Russia pledges support for separatist regions
Medvedev sharpens the confrontation
Russian President Dmitry Medvedev pledged support on Thursday for two separatist regions fighting for independence from Georgia, as Washington demanded that the war-torn country`s territorial integrity be respected.
Sharpening the confrontation with the United States over the future of Georgia, Medvedev received in the Kremlin the leaders of the two separatist regions at the heart of the week-old conflict and promised them Moscow`s backing.
"Russia`s position is unchanged: we will support any decisions taken by the peoples of South Ossetia and Abkhazia in accordance with the U.N. Charter...and not only do we support but we will guarantee them," he said.
The conflict over the rebel province of South Ossetia erupted last week when Tbilisi launched an offensive to retake the tiny territory, which threw off Georgian rule in the early 1990s and declared independence.
Moscow responded with a massive counter-strike.
In Georgia, U.S. military planes airlifted aid in a show of Washington`s support for its embattled ally, part of whose territory is now occupied by a large force of Russian troops and tanks.
A shaky ceasefire with Russian troops appeared to prevail in the conflict zone in central Georgia, though there were reports of Moscow`s troops entering and moving around at least two Georgian towns, Gori and Poti.
Moscow said it was handing over control of Gori, a key Georgian town 60 km (35 miles) east of the capital Tbilisi which lies near the main road connecting eastern and western Georgia. Russia had earlier denied having troops in the town.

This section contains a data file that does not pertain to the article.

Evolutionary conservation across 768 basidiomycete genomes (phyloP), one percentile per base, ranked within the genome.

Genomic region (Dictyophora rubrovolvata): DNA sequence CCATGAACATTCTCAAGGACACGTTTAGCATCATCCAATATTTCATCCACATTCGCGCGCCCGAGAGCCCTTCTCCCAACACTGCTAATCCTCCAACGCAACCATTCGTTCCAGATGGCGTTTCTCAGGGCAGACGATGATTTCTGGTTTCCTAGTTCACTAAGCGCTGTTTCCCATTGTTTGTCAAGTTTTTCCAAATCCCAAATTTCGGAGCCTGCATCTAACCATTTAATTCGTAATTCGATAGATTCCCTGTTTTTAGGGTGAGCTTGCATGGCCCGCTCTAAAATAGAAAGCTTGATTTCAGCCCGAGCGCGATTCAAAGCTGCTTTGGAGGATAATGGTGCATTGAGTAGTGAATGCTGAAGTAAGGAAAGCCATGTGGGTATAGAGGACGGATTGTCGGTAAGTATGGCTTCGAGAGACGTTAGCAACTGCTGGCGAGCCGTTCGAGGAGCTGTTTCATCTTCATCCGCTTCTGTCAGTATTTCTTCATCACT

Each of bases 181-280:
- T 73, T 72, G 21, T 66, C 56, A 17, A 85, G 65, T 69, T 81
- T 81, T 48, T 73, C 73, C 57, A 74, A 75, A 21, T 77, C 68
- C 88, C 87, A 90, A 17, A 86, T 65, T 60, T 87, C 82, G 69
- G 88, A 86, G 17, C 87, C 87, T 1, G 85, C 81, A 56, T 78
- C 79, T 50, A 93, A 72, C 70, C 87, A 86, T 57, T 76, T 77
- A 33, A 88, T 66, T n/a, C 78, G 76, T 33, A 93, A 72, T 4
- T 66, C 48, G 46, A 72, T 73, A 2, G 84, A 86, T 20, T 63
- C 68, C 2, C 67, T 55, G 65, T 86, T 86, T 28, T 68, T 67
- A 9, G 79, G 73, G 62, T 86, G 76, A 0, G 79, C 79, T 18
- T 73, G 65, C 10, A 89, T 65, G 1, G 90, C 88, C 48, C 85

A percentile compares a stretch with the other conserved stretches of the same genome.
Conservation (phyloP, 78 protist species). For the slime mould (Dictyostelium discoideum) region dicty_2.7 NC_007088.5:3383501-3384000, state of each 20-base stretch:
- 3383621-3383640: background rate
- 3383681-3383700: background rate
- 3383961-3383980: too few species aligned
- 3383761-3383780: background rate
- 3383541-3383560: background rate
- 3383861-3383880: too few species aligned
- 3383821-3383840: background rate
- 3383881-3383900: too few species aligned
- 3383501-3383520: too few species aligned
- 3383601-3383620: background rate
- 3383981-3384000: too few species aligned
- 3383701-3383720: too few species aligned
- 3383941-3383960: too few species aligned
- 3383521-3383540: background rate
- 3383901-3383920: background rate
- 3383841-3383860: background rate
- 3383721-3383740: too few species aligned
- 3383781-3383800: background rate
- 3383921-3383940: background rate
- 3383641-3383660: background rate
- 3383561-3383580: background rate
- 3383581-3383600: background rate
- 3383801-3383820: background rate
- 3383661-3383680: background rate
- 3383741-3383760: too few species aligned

"For another two days Russian troops will stay in the region to carry out procedures of handing over control functions to Georgian law enforcement bodies after which they will leave," Major-General Vyacheslav Borisov told Russian news agencies.
In the Black Sea port of Poti, a small oil terminal, witnesses said Russian tanks had rolled in on Thursday morning, accompanying trucks carrying troops to the port area.
"Just a few minutes ago, they (Russians) entered Poti in tanks," shipping agent Nikoloz Gogoli told Reuters by telephone.
The harbourmaster in Poti, who did not want to give his name, said Russian troops sank six Georgian cutters -- old military boats -- based at Poti on Wednesday. Gogoli said the cutters were blown up with explosives and that Russian troops warned bystanders of their plans. Nobody was hurt, he added.
Russia`s deputy chief of the General Staff, Colonel-General Anatoly Nogovitsyn, denied Moscow had armour or troops in Poti.
Stepping up diplomatic efforts to end the week-old conflict, U.S. Secretary of State Condoleezza Rice was to meet the architect of the European Union-sponsored ceasefire, French President Nicolas Sarkozy, before heading to Tbilisi.
The conflict has unnerved oil markets because of the region`s importance as an energy transit route from the Caspian to Europe and alarmed Western governments because of its potential to spiral into a bigger international confrontation.
Sarkozy negotiated a six-point ceasefire which appears to have halted most of the combat, although there were reports from the conflict zone of marauding Ossetian militias burning and looting Georgian villages to exact revenge.
Human Rights Watch (HRW) activists said they saw looting on Wednesday though it appeared to be on a less intensive scale than on Tuesday, when they saw many houses burning in four villages inhabited by ethnic Georgians in South Ossetia.
"They were moving cattle and furniture. They were wearing combat fatigues," Tanya Lokshina of U.S.-based HRW said from the South Ossetian capital Tskhinvali on Thursday. "But on Wednesday the Russian military were trying to rein them in," she said.
Russian Foreign Minister Sergei Lavrov said Moscow`s forces "have received strict orders from the supreme commander-in-chief to apply wartime laws to looters". South Ossetian authorities said they had shot dead two looters on Wednesday.
EU foreign ministers agreed in principle on Wednesday to send monitors to supervise the truce but said any wider European peacekeeping operation would need a U.N. resolution.